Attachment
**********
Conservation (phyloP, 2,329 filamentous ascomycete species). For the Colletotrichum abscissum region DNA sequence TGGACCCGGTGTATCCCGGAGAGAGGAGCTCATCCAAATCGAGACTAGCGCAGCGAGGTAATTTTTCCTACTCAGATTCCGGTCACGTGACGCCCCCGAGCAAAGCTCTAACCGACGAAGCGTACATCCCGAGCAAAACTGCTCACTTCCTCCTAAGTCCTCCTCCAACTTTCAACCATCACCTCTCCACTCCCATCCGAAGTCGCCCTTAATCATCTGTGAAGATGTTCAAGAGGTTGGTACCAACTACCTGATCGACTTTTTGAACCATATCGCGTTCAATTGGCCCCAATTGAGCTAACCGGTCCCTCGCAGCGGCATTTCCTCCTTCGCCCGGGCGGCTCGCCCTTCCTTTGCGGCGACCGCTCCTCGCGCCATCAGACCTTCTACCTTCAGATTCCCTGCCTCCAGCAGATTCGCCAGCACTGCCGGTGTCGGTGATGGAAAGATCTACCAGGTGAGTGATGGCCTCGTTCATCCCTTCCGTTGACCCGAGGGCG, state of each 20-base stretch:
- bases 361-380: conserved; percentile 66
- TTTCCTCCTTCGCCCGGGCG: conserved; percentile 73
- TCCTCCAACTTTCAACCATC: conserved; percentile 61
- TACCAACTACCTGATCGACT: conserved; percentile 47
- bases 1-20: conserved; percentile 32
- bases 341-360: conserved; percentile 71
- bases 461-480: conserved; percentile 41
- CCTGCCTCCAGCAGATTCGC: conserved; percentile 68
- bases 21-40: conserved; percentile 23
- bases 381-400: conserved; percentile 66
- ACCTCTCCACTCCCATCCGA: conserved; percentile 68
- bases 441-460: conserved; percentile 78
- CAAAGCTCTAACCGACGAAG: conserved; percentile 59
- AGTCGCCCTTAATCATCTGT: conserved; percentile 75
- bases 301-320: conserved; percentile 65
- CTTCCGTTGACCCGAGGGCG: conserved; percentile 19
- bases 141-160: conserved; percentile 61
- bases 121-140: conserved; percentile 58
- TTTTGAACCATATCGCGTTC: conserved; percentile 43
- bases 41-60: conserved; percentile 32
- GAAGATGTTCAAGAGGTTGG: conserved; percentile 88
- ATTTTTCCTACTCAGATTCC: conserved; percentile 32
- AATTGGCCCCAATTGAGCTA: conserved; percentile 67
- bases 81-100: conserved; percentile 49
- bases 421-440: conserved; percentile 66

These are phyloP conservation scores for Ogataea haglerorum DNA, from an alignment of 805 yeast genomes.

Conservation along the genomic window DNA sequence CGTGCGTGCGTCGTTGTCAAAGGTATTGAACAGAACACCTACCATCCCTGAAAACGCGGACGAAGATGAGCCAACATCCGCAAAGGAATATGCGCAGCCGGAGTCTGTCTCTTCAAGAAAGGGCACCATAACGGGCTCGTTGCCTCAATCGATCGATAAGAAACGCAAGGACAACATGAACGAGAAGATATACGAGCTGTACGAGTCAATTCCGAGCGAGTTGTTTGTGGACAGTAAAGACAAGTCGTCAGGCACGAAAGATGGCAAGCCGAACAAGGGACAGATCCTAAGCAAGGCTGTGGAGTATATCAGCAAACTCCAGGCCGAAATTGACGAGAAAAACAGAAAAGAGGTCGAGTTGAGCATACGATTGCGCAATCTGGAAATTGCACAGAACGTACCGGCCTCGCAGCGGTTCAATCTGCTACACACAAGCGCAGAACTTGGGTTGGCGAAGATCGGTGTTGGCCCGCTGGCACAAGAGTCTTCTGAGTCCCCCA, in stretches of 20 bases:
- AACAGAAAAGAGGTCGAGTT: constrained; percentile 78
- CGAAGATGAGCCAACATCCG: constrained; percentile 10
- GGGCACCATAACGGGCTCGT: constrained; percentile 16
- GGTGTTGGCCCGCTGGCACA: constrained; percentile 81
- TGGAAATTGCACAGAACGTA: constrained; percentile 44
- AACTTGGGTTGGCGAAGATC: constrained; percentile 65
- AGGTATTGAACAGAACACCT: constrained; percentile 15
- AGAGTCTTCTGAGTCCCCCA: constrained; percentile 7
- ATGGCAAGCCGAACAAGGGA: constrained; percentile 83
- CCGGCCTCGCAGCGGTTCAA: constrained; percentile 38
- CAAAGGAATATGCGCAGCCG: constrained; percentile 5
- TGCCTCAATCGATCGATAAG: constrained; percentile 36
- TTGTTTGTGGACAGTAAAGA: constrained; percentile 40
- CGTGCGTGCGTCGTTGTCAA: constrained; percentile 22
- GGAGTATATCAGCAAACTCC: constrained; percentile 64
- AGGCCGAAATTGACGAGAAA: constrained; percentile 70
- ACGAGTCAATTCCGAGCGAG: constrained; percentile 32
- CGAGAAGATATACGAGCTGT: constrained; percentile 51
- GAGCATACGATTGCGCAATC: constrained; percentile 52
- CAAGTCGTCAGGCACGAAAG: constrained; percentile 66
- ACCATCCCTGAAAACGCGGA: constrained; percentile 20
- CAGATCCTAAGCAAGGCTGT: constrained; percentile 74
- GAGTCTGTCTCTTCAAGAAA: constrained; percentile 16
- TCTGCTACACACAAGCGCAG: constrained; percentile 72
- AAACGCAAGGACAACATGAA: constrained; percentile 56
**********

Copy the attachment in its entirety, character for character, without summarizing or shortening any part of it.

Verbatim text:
Conservation (phyloP, 2,329 filamentous ascomycete species). For the Colletotrichum abscissum region DNA sequence TGGACCCGGTGTATCCCGGAGAGAGGAGCTCATCCAAATCGAGACTAGCGCAGCGAGGTAATTTTTCCTACTCAGATTCCGGTCACGTGACGCCCCCGAGCAAAGCTCTAACCGACGAAGCGTACATCCCGAGCAAAACTGCTCACTTCCTCCTAAGTCCTCCTCCAACTTTCAACCATCACCTCTCCACTCCCATCCGAAGTCGCCCTTAATCATCTGTGAAGATGTTCAAGAGGTTGGTACCAACTACCTGATCGACTTTTTGAACCATATCGCGTTCAATTGGCCCCAATTGAGCTAACCGGTCCCTCGCAGCGGCATTTCCTCCTTCGCCCGGGCGGCTCGCCCTTCCTTTGCGGCGACCGCTCCTCGCGCCATCAGACCTTCTACCTTCAGATTCCCTGCCTCCAGCAGATTCGCCAGCACTGCCGGTGTCGGTGATGGAAAGATCTACCAGGTGAGTGATGGCCTCGTTCATCCCTTCCGTTGACCCGAGGGCG, state of each 20-base stretch:
- bases 361-380: conserved; percentile 66
- TTTCCTCCTTCGCCCGGGCG: conserved; percentile 73
- TCCTCCAACTTTCAACCATC: conserved; percentile 61
- TACCAACTACCTGATCGACT: conserved; percentile 47
- bases 1-20: conserved; percentile 32
- bases 341-360: conserved; percentile 71
- bases 461-480: conserved; percentile 41
- CCTGCCTCCAGCAGATTCGC: conserved; percentile 68
- bases 21-40: conserved; percentile 23
- bases 381-400: conserved; percentile 66
- ACCTCTCCACTCCCATCCGA: conserved; percentile 68
- bases 441-460: conserved; percentile 78
- CAAAGCTCTAACCGACGAAG: conserved; percentile 59
- AGTCGCCCTTAATCATCTGT: conserved; percentile 75
- bases 301-320: conserved; percentile 65
- CTTCCGTTGACCCGAGGGCG: conserved; percentile 19
- bases 141-160: conserved; percentile 61
- bases 121-140: conserved; percentile 58
- TTTTGAACCATATCGCGTTC: conserved; percentile 43
- bases 41-60: conserved; percentile 32
- GAAGATGTTCAAGAGGTTGG: conserved; percentile 88
- ATTTTTCCTACTCAGATTCC: conserved; percentile 32
- AATTGGCCCCAATTGAGCTA: conserved; percentile 67
- bases 81-100: conserved; percentile 49
- bases 421-440: conserved; percentile 66

These are phyloP conservation scores for Ogataea haglerorum DNA, from an alignment of 805 yeast genomes.

Conservation along the genomic window DNA sequence CGTGCGTGCGTCGTTGTCAAAGGTATTGAACAGAACACCTACCATCCCTGAAAACGCGGACGAAGATGAGCCAACATCCGCAAAGGAATATGCGCAGCCGGAGTCTGTCTCTTCAAGAAAGGGCACCATAACGGGCTCGTTGCCTCAATCGATCGATAAGAAACGCAAGGACAACATGAACGAGAAGATATACGAGCTGTACGAGTCAATTCCGAGCGAGTTGTTTGTGGACAGTAAAGACAAGTCGTCAGGCACGAAAGATGGCAAGCCGAACAAGGGACAGATCCTAAGCAAGGCTGTGGAGTATATCAGCAAACTCCAGGCCGAAATTGACGAGAAAAACAGAAAAGAGGTCGAGTTGAGCATACGATTGCGCAATCTGGAAATTGCACAGAACGTACCGGCCTCGCAGCGGTTCAATCTGCTACACACAAGCGCAGAACTTGGGTTGGCGAAGATCGGTGTTGGCCCGCTGGCACAAGAGTCTTCTGAGTCCCCCA, in stretches of 20 bases:
- AACAGAAAAGAGGTCGAGTT: constrained; percentile 78
- CGAAGATGAGCCAACATCCG: constrained; percentile 10
- GGGCACCATAACGGGCTCGT: constrained; percentile 16
- GGTGTTGGCCCGCTGGCACA: constrained; percentile 81
- TGGAAATTGCACAGAACGTA: constrained; percentile 44
- AACTTGGGTTGGCGAAGATC: constrained; percentile 65
- AGGTATTGAACAGAACACCT: constrained; percentile 15
- AGAGTCTTCTGAGTCCCCCA: constrained; percentile 7
- ATGGCAAGCCGAACAAGGGA: constrained; percentile 83
- CCGGCCTCGCAGCGGTTCAA: constrained; percentile 38
- CAAAGGAATATGCGCAGCCG: constrained; percentile 5
- TGCCTCAATCGATCGATAAG: constrained; percentile 36
- TTGTTTGTGGACAGTAAAGA: constrained; percentile 40
- CGTGCGTGCGTCGTTGTCAA: constrained; percentile 22
- GGAGTATATCAGCAAACTCC: constrained; percentile 64
- AGGCCGAAATTGACGAGAAA: constrained; percentile 70
- ACGAGTCAATTCCGAGCGAG: constrained; percentile 32
- CGAGAAGATATACGAGCTGT: constrained; percentile 51
- GAGCATACGATTGCGCAATC: constrained; percentile 52
- CAAGTCGTCAGGCACGAAAG: constrained; percentile 66
- ACCATCCCTGAAAACGCGGA: constrained; percentile 20
- CAGATCCTAAGCAAGGCTGT: constrained; percentile 74
- GAGTCTGTCTCTTCAAGAAA: constrained; percentile 16
- TCTGCTACACACAAGCGCAG: constrained; percentile 72
- AAACGCAAGGACAACATGAA: constrained; percentile 56